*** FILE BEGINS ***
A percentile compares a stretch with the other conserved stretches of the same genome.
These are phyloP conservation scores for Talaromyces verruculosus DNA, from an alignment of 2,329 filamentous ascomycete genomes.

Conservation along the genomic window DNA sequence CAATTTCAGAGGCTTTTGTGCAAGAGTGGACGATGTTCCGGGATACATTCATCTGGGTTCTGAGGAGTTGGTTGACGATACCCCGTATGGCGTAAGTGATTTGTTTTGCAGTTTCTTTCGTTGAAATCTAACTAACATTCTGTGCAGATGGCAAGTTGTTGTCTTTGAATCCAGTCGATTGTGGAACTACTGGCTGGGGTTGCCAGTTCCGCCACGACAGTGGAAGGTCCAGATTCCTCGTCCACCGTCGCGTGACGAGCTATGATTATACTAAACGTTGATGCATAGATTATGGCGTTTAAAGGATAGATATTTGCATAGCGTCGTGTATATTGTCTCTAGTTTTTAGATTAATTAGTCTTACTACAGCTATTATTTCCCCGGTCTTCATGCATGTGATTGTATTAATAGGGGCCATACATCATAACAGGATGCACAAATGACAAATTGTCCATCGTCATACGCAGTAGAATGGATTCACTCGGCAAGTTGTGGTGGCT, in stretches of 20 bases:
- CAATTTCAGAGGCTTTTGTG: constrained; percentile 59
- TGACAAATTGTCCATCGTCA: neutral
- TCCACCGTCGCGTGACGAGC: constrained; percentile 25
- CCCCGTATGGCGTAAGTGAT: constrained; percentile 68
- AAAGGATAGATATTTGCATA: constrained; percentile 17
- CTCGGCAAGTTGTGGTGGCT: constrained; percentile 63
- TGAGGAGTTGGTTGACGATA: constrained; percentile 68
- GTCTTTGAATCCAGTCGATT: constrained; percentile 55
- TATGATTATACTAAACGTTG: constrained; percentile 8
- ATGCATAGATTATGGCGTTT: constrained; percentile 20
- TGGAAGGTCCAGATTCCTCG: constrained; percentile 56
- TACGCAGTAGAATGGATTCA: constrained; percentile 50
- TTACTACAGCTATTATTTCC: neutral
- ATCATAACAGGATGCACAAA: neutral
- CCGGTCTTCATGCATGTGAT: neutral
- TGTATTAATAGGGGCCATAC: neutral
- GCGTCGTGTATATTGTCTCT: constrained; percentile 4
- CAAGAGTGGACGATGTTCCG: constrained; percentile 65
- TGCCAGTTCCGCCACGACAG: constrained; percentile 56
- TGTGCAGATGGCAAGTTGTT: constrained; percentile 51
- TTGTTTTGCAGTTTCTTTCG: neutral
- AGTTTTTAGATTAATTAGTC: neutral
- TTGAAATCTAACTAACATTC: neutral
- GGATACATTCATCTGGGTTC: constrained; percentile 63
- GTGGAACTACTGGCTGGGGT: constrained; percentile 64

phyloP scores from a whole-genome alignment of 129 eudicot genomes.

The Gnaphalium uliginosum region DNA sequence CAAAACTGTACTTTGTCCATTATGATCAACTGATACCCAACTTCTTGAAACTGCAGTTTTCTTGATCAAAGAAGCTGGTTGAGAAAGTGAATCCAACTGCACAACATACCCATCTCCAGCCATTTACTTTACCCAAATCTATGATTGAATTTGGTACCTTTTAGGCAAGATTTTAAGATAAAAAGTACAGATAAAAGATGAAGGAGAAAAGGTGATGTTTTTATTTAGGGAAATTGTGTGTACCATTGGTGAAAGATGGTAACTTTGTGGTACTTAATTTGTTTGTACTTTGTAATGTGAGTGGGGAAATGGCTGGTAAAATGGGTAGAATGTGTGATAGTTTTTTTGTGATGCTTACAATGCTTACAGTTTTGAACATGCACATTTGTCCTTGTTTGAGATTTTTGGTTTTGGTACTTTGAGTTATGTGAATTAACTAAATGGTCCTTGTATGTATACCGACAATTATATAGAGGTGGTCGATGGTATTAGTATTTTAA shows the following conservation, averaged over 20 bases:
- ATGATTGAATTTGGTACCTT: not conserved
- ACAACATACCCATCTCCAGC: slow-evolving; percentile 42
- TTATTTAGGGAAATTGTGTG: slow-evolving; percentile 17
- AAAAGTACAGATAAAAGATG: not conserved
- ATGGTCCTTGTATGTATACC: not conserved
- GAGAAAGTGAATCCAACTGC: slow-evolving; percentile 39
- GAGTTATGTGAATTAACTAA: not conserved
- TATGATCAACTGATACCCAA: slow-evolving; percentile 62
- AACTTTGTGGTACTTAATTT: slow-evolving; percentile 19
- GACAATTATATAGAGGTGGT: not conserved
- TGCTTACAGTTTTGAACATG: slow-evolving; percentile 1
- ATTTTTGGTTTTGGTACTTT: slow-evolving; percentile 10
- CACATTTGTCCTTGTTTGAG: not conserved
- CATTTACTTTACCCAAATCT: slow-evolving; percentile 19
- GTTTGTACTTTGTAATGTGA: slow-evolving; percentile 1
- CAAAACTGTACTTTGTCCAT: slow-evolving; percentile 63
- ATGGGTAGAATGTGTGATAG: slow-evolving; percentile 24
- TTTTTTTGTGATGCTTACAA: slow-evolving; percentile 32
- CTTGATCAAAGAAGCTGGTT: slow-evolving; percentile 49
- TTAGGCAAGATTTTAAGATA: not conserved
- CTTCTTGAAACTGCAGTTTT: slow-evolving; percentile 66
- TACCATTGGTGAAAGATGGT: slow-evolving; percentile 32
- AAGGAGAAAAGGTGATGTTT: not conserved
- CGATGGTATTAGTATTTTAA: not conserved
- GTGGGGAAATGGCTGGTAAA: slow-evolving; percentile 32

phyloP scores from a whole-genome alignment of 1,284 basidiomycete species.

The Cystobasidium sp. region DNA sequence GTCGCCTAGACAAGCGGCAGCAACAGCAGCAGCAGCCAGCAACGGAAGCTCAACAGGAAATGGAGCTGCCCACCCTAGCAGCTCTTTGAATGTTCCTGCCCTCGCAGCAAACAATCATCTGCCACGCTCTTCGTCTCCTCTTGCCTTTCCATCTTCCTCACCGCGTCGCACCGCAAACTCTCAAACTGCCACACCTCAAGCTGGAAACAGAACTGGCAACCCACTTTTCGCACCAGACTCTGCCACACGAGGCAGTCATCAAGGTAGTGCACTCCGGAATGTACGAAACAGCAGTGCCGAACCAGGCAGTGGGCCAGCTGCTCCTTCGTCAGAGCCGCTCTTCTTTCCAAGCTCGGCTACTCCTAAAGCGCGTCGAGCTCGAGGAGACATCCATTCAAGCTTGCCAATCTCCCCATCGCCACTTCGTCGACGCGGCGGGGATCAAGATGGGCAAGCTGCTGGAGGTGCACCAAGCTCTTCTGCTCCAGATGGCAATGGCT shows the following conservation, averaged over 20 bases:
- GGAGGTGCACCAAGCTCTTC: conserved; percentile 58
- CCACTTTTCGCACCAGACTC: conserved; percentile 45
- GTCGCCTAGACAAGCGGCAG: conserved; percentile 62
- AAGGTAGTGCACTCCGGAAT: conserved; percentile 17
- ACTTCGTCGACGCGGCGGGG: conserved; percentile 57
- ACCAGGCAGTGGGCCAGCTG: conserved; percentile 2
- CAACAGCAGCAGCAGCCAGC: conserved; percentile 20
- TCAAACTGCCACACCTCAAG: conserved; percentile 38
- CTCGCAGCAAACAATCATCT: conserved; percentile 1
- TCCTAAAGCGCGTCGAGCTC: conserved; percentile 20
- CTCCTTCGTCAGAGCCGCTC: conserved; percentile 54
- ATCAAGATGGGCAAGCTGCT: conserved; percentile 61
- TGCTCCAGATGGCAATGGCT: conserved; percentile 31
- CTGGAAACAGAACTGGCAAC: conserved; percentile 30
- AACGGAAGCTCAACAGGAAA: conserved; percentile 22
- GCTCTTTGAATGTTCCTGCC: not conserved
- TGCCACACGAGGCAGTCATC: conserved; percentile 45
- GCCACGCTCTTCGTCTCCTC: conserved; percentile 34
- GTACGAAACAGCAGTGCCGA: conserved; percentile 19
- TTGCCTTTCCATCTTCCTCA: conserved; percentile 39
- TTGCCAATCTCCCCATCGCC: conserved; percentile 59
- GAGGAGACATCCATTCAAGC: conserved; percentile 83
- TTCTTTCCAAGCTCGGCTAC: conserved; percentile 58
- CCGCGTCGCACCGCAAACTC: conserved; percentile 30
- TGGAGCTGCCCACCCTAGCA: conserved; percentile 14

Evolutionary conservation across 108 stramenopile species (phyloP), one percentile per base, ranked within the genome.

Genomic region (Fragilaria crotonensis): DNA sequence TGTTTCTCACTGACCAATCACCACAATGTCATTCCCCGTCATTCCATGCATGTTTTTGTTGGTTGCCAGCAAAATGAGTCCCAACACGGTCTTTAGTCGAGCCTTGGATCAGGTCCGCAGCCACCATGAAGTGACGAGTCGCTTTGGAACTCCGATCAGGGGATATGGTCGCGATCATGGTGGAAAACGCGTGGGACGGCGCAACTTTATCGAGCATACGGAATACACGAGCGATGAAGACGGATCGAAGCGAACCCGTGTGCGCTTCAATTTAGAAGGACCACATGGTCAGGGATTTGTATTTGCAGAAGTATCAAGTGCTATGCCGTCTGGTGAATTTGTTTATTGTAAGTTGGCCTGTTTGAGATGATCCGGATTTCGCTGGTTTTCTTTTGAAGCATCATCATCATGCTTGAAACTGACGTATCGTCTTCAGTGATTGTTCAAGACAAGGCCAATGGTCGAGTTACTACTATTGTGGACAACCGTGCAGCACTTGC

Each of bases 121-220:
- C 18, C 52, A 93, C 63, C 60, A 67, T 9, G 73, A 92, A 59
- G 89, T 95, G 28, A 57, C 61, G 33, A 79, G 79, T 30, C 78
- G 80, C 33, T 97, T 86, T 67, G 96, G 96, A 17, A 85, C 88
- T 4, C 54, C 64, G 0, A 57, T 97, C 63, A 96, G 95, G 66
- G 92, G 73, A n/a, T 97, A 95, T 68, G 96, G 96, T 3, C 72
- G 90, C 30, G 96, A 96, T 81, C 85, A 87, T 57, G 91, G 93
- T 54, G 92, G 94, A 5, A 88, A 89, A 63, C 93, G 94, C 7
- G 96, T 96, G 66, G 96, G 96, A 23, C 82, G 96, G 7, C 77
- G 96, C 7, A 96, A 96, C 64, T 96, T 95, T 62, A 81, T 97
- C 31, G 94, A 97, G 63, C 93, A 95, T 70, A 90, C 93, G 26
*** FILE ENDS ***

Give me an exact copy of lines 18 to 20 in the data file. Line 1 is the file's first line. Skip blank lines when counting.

- CCGGTCTTCATGCATGTGAT: neutral
- TGTATTAATAGGGGCCATAC: neutral
- GCGTCGTGTATATTGTCTCT: constrained; percentile 4